UBC Theses and Dissertations
Multiple loyalty conflicts in nursing Lamb, Ruth M.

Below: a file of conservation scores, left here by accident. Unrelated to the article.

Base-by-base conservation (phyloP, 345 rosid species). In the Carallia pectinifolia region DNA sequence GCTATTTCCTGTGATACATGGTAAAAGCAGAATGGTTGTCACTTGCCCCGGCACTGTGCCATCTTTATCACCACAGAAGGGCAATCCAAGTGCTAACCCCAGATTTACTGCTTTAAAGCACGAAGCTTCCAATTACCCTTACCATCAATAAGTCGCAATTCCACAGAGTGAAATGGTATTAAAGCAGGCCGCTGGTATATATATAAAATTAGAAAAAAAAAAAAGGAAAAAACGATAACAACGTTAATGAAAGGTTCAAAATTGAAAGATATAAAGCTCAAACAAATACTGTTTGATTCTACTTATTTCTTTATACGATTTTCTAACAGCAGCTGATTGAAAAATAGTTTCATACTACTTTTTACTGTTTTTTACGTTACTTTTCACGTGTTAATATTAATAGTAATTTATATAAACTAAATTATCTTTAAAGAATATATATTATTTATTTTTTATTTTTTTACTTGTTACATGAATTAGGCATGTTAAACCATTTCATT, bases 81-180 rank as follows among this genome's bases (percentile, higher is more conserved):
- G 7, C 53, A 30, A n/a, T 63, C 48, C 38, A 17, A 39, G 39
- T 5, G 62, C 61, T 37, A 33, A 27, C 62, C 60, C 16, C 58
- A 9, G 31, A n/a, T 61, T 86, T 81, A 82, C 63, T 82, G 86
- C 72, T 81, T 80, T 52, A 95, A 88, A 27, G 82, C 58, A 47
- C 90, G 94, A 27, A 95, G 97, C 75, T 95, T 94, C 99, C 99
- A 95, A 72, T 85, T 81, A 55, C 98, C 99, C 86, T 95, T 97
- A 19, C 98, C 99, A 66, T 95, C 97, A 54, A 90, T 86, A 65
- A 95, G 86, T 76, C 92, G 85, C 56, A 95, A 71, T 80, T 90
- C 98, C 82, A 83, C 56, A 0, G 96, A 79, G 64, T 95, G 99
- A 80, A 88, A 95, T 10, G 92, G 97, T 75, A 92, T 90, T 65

The International Council of Nurses [ICN] Code for Nurses clearly states that the registered nurse's first obligation is to the patient (ICN, 1973). But, in the clinical setting, multiple loyalties or obligations to the patient, family, physician, employing agency, professional standards, and personal ethical beliefs may conflict. Given the diversity of obligation in nursing practice and the ever expanding array of life sustaining technologies and techniques, a problem arises for nurses when they attempt to employ clinical guidelines offered by the ICN Code. Therefore, in order to ascertain how nurses uphold patient autonomy when responding to conflicts in the empirical setting and to delineate the patterns of reasoning which contribute to the actual response as well as to the preferred response, a qualitative grounded theory methodology was selected. This exploratory approach provided evidence that when conflict occurs, perceptions of relevancy on both a cognitive and affective level, influence the nurses' response. Often nurses with apparently equal cognitive capabilities on a moral developmental level perceived conflict of loyalty situations in vastly different ways and thereby responded with a range of behavior that went from exemplary care, which supported patient autonomy, to unsafe care, which completely denied patients their autonomy. An inductively derived substantive theory outlines this variance in care. The manner in which patient autonomy is upheld in multiple loyalty conflicts can be expressed on a three dimensional categorical basis with perceptions of imposed, bounded and volitional relevance conjoined with three levels of cognitive moral development, including both descriptive and normative explanations of conflict resolution. Principles and their supporting rules for nursing action derived from each category emphasize the little researched but complex relationship between moral cognitions, perceptions and affective valuing.
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